Friday, June 15, 2012

The Margins of Time; Public Diplomacy, Two Straws

So as things went down last night, and  it became apparent I wasn't getting on a flight I had every business being on, I immediately tried to start making travel lemonade from United lemons.  People were screaming and yelling, rightfully so, but I just remained calm.  While the gate staff were in over their heads, and with angry passengers about, the manager came over and actually handled things well.  She calmed the situation down, and managed to get a crying adolescent on to an overfull flight.  I remained calm and compensated.  I hit the lira lotto, and spent an unexpected day at home.

Time is the most valuable commodity you can spend, as I once found out from the Time Bank.  I like spending my time on the margins.  The margins of time exist as unaccountable time space borne out of situations that should not be.  I can count a number of my most memorable days as days on the margin that shouldn't have existed.  The margins of time is always time well spent.  I spent my time at Tastee Diner, having breakfast with my brother.

We spent our time a quarter at a time at the jukebox.  Four songs; four quarters: deep down in Louisiana close to New Orleans.  Oh, Johnny b Goode.  I got stuck in Folsom prison as time keeps passin' bye.  Harry went down to Georgia, while I was rollin' down the river of time that shouldn't exist.

As the jukebox blared I dreamed of diner diplomacy. Perhaps the hallmark of American gastronomy and gastrodiplomacy is the diner.  Nothing gives a more iconic and tangible taste of Americana than the diner.  I would turn American Corners into a diplomatic Sock Hop. Greasy spoon gastrodiplomacy. A cultural diplomacy diner with the jukebox on, while the ambassador is slinging hashbrowns, the PAO flipping pancakes and the CAO making milkshakes.  


Abba said...

John Brown said...

Paul - And, perhaps, out-of-commission FSOs can hand out the Alka-Selzters ... Best, John

Paul Rockower said...

Abba: ty, the place is a classic.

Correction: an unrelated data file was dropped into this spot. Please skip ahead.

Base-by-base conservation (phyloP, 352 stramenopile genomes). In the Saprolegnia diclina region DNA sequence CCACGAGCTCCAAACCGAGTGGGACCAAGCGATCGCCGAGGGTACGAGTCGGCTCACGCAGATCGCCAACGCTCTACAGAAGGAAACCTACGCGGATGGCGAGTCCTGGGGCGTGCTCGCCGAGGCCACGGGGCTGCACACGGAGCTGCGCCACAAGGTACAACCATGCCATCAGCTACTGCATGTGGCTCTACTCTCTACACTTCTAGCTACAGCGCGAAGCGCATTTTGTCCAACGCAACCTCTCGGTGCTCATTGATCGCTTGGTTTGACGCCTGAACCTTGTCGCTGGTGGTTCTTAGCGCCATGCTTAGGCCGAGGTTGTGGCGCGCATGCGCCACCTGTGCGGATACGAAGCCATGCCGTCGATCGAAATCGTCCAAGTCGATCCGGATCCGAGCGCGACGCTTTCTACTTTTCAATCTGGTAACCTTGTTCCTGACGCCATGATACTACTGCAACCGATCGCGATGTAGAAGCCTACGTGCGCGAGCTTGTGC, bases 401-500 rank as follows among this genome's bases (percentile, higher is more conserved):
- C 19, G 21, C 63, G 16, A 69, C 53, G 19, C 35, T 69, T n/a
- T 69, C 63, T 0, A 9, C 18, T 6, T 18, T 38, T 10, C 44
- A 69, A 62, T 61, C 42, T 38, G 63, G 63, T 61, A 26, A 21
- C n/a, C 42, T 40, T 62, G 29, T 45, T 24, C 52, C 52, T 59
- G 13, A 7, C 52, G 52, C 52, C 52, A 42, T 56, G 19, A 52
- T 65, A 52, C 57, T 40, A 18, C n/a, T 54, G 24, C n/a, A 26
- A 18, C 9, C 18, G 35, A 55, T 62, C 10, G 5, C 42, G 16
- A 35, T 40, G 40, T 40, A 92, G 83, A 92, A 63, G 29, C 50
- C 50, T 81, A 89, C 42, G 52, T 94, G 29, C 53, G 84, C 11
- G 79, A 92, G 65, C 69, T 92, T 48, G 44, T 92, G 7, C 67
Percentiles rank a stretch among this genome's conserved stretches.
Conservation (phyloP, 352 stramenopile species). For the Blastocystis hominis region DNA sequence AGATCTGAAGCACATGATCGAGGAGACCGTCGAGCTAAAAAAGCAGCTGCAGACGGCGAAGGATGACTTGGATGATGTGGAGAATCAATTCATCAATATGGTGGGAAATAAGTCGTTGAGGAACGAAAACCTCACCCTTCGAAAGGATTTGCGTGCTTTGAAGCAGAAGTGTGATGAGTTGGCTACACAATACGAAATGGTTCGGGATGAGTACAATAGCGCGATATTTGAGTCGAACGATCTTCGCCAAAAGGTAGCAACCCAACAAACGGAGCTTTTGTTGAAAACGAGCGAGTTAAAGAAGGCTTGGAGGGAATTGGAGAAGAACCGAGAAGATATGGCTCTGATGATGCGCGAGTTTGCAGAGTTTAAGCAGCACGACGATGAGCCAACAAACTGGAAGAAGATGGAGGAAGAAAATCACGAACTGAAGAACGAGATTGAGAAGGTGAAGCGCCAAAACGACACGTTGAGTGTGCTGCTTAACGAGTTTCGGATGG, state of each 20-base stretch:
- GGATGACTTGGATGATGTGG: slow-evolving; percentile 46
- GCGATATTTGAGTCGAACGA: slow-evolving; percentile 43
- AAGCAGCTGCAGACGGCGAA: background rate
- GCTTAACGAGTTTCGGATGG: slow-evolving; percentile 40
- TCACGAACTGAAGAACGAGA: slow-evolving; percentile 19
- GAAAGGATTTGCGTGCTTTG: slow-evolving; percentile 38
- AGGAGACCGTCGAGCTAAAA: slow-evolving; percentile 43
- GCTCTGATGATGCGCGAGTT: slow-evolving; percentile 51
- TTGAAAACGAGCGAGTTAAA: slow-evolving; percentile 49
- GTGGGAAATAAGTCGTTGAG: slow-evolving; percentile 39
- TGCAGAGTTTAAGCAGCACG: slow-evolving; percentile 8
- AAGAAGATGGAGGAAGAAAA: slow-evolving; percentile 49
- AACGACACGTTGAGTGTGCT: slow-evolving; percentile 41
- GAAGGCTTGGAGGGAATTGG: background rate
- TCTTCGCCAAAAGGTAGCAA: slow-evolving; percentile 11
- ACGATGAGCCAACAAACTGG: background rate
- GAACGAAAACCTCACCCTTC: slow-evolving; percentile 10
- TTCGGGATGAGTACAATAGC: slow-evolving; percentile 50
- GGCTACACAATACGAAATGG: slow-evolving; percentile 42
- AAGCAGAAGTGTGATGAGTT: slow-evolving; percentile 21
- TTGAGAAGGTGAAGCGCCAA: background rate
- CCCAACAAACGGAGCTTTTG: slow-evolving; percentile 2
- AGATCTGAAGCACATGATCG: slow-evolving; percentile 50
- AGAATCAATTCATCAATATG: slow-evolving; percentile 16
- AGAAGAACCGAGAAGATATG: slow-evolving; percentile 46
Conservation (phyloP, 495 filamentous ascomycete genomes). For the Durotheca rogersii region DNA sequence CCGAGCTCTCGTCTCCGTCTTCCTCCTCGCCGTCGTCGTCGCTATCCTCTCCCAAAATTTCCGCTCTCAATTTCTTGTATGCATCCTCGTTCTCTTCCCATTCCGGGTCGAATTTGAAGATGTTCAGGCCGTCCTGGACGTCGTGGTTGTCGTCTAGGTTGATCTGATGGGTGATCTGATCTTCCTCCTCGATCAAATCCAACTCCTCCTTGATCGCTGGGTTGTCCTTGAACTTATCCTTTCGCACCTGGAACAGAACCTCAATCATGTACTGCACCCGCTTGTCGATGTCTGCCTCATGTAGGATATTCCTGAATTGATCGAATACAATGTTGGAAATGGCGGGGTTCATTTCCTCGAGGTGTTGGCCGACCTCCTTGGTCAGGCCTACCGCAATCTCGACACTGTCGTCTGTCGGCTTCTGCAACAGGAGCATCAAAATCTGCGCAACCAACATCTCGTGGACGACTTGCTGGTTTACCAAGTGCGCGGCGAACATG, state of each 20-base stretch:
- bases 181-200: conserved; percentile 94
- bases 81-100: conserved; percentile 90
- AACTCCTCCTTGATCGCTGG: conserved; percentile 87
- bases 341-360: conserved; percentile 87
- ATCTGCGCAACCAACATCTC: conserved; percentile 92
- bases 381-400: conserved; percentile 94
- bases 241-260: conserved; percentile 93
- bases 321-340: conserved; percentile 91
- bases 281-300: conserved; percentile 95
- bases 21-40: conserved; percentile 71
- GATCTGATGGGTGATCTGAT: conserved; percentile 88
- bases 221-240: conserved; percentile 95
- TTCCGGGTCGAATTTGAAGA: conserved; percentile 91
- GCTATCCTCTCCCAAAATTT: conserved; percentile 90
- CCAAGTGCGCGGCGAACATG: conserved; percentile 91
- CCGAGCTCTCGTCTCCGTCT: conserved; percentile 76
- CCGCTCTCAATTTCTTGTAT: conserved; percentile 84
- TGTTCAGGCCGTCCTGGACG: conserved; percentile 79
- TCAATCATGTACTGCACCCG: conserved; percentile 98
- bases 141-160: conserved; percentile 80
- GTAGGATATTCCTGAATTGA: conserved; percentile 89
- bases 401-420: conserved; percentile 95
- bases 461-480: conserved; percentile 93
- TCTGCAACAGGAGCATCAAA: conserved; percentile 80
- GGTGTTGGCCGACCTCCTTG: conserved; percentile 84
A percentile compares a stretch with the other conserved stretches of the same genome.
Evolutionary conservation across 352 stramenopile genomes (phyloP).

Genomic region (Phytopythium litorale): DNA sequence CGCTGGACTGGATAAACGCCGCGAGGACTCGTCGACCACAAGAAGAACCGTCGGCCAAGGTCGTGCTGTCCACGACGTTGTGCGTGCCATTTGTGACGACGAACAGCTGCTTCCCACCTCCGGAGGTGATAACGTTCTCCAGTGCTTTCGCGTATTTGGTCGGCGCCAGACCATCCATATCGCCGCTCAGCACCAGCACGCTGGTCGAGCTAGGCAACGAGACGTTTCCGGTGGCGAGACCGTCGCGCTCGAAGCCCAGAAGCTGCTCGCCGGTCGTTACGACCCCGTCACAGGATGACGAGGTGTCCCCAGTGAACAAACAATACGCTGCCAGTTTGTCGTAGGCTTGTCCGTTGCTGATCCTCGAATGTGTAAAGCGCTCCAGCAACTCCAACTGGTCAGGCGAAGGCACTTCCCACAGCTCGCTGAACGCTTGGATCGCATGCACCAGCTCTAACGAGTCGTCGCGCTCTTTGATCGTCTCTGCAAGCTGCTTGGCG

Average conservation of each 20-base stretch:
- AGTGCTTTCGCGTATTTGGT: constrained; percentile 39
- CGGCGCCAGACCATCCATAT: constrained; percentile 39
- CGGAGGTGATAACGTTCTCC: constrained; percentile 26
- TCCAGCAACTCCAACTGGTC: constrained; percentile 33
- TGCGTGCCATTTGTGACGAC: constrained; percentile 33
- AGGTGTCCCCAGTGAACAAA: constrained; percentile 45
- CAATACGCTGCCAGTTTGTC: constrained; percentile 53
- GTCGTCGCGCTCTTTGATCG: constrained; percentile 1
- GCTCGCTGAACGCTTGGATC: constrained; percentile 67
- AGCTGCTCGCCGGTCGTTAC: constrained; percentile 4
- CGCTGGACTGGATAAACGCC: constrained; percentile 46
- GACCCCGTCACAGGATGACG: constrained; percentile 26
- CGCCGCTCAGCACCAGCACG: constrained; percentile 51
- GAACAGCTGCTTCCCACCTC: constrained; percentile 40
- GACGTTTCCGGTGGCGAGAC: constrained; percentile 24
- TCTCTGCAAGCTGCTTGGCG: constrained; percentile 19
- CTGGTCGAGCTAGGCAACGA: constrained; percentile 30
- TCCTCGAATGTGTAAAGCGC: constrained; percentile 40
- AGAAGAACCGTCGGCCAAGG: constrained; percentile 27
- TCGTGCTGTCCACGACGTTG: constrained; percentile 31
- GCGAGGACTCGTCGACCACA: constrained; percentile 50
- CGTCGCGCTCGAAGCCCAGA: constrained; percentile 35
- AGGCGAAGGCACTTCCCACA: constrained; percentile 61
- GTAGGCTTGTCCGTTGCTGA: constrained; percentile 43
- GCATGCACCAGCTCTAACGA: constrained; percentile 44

John: Bromo-diplomacy? Is indigestion cause for bad pd/gastrodiplomacy? Could this rank up with Assad's bladder diplomacy?

j to the silv said...

I like your idea of the diner as the hallmark of American gastrodiplomacy, and it is quintessentially mid-Atlantic, though American may be overreaching. Which America, as always is the question.

It's interesting that you bring in the factor of time, which is important. I think the diner truly represents this part of the country - quick, greasy, and delicious. Bring your own alka-selzter (or out-of-commission FSOs), because it's not our problem if you can't handle it (similar to the attitude of a certain megacity on several islands up the coast). Down South, this changes - ribs and comfort food, slow cooked and slowly eaten over meandering conversations. Time slows, efficiency is given over to flavor. In California, time plays out as a stop-watch, pre-order - everything fresh, days old poultry, fish tacos right out of the water.

The idea of gastrodiplomacy is great, and one of the first things we do when learning about a new place. (It's very bad form to only eat McDonald's abroad, after all.) What do you think of gastrodiplomacy within a country? Can food help usher those that speak the same language and wave the same flag get a flavor of the differences they've just landed in?

P.S. - Hope you eventually made your flight!

Paul Rockower said...

J2Silv: Yes, you are correct that diners are more mid-Atlantic. Actually, I advocate a state-based gastrodiplomacy model, which focuses on state and regional cuisine rather than promotion of overarching American cuisine by State.

I do like the idea of domestic gastrodiplomacy as a form of inclusion. I did indeed make my flight and another one to Iraq, and I am taking in Kurdish gastrodiplomacy.